5. Give the schema an alias of DocSections and uncheck the option to have these changes affect the current user only.
6. Make sure that DocSections schema is selected when you click Ok to close the Templates and Add-ins dialog.


When you close the Templates and Add-ins dialog, the XML Structure task pane will open on the right side of document. This interface will allow you to select portions of the document and associate them with elements defined in the XML schema. Follow these steps to tag the test document appropriately.
1. Use Ctrl + A to select the entire document.
2. Click on the Document element in the Choose an Element to Apply to Your Current Section area.
3. Click the Apply to Entire Document button in the dialog prompt. Once that’s done, you should see that the outer element node is displayed at the top of the XML Structure task pane and that markup tags have been inserted in the beginning and end of the document.
4. Now highlight from the Default Content Source heading (include heading) through the paragraph below the heading.
5. With the section, click the Section element in the Choose an Element to Apply to Your Current Selection area.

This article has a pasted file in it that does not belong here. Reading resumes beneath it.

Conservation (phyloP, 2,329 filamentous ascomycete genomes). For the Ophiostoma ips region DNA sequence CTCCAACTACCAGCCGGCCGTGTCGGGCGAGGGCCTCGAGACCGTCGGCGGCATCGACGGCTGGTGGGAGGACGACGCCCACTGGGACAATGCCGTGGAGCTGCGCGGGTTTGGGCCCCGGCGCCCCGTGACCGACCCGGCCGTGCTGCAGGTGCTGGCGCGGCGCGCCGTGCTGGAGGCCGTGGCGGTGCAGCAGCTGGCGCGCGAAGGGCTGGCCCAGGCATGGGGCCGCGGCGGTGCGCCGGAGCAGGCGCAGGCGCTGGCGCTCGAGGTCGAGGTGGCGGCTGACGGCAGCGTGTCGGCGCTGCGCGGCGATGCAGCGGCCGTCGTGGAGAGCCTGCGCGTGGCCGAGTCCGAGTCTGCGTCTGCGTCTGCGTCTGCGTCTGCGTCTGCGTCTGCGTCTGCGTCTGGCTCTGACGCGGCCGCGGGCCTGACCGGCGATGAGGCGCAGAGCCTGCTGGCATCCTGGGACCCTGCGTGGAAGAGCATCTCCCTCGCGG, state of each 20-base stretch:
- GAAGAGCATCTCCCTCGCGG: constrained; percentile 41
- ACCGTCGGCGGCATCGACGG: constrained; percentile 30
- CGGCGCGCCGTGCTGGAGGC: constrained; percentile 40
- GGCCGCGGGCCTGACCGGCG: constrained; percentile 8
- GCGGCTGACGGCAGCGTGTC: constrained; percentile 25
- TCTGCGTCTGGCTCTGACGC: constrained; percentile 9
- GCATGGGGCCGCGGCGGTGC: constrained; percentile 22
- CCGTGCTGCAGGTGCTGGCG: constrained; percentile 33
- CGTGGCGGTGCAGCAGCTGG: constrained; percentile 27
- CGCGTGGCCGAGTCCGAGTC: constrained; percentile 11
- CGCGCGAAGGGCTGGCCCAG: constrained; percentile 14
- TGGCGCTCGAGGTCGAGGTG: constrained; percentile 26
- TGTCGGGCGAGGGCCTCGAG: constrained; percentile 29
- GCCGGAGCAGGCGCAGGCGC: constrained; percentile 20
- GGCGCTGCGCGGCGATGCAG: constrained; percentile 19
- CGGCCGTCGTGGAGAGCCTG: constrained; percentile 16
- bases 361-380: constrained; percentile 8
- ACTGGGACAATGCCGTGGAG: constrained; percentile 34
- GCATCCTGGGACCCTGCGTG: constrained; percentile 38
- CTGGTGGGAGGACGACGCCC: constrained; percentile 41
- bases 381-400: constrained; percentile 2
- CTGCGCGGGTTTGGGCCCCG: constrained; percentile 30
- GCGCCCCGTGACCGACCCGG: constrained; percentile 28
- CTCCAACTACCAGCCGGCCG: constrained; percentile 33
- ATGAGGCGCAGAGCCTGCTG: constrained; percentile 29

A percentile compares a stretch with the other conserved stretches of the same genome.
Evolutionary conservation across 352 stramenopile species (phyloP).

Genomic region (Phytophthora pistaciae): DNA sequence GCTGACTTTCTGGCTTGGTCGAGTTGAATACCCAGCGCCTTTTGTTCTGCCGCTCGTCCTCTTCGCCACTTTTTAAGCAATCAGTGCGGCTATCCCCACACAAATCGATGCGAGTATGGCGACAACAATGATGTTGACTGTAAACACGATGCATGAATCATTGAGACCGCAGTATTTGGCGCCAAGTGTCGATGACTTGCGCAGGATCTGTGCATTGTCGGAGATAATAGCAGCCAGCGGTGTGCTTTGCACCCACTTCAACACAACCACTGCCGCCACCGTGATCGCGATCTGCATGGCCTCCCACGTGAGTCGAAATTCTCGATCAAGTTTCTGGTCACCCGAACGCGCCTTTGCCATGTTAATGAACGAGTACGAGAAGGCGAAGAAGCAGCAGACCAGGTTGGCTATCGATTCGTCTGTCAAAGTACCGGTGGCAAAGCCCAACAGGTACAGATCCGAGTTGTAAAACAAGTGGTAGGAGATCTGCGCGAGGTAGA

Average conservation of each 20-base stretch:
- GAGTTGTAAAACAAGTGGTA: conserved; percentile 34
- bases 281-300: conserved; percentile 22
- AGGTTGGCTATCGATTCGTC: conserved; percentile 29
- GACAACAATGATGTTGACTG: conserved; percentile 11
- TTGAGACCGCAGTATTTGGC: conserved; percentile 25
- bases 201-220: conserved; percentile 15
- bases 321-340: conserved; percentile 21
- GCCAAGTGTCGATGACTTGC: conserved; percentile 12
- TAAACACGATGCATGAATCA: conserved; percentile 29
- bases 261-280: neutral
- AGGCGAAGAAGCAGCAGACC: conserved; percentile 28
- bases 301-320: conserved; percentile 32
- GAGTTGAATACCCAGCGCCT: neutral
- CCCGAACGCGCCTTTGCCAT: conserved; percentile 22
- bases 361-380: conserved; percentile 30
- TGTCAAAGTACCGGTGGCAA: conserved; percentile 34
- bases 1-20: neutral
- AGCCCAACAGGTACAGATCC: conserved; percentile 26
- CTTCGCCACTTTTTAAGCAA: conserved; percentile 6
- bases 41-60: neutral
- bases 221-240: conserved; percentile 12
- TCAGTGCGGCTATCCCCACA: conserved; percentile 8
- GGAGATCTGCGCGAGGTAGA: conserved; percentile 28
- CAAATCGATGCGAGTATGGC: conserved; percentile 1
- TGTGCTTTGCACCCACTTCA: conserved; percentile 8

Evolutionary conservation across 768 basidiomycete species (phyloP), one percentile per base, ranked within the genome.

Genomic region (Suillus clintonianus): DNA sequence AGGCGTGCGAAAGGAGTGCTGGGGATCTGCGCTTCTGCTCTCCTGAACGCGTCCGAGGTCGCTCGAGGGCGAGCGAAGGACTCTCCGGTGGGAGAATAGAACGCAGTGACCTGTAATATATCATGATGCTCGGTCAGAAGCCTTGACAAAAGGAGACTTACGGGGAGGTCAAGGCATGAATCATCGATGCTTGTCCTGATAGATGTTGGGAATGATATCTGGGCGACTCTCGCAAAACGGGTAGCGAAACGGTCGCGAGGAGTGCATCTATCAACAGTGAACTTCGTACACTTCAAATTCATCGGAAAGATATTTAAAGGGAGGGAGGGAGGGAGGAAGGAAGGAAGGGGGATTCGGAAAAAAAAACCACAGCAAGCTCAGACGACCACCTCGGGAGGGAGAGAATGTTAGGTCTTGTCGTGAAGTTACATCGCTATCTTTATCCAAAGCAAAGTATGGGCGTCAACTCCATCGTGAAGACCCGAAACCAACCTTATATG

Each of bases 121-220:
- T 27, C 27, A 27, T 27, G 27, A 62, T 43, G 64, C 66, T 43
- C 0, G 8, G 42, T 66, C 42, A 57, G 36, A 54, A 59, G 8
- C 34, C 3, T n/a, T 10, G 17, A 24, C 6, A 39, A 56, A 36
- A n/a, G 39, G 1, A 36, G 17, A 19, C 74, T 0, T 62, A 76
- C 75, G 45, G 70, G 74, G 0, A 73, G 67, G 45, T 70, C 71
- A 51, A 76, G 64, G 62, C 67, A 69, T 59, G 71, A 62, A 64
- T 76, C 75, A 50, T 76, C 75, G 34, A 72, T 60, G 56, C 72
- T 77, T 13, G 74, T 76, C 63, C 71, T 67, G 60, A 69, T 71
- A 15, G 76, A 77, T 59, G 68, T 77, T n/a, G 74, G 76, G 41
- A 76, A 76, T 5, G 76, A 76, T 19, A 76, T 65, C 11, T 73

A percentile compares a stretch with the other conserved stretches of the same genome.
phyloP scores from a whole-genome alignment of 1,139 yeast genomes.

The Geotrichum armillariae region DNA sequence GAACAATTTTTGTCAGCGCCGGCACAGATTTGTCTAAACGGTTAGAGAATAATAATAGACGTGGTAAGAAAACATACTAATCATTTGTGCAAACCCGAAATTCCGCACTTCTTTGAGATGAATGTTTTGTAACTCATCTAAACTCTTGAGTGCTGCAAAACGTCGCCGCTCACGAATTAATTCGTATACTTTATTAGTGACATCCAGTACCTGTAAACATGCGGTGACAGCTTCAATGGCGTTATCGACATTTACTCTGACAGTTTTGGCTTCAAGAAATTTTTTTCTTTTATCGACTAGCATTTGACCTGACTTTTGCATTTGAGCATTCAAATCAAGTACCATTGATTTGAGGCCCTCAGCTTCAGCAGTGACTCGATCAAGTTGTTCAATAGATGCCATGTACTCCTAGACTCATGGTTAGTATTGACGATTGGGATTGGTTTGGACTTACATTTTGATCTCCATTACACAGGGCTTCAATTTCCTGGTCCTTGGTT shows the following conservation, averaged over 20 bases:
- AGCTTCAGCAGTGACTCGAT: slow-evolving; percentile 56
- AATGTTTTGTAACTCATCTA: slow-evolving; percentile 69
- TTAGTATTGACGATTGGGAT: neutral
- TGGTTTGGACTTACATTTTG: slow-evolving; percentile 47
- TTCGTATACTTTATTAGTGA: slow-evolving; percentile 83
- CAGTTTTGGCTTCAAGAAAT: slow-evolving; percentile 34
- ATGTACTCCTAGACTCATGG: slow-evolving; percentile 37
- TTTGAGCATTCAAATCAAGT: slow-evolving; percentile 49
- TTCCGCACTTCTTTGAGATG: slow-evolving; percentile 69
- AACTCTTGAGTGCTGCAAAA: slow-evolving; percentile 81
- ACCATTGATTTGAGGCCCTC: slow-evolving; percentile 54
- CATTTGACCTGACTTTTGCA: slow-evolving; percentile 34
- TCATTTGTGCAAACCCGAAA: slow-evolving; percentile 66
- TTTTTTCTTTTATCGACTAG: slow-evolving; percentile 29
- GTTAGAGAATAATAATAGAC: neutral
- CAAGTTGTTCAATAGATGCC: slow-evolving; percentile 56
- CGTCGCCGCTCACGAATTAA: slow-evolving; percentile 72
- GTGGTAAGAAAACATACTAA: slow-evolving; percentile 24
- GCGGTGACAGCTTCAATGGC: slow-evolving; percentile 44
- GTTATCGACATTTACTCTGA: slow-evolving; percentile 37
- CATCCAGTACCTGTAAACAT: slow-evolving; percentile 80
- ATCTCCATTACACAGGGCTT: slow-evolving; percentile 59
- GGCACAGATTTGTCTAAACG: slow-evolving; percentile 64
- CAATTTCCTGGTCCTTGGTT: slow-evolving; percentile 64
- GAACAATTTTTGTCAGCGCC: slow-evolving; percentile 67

6. Repeat steps 4 and 5 for other heading and paragraphs as well.
7. Save the document.
By following these steps we have added custom markup into the Microsoft Word document. The document will look like the below image.


We will use this document as the source file that our code will operate on. We will upload it to a SharePoint site and choose to split it, which will create new files for each section in a new library. When the split is completed, there will be separate files for each Default Content Source, Creating a new content source and Types of content repositories section. Now we will see how to use this document XML structure to perform the necessary manipulations as well as development of a SharePoint feature that will contain our code. In the actual production environment, if this document were one that might be used repeatedly, and can be used as content type. To hide XML tags for production documents, uncheck the Show XML Tags in Document check box in the XML Structure task pane. But for our example keep it as it is.


Examining the Document’s XML

As the Microsoft Word 2007 take advantage of the new Open XML file format, we can gain insight into the structure of an Open XML-based file by replacing its file extension with .zip since the file is really an ordinary zip archive.
The XML file in the root is named [Content_Types].xml and it contains content-type directives for all the parts that appear in the archive. A content type contains metadata about a particular part or groups of parts and more importantly, contains a directive about how the application should render that part. Following is the snippet of the content types file.

<Override PartName="/word/document.xml" ContentType="application/vnd.openxmlformats-officedocument.wordprocessingml.document.main+xml" />
  <Override PartName="/word/styles.xml" ContentType="application/vnd.openxmlformats-officedocument.wordprocessingml.styles+xml" />
  <Override PartName="/docProps/app.xml" ContentType="application/vnd.openxmlformats-officedocument.extended-properties+xml" />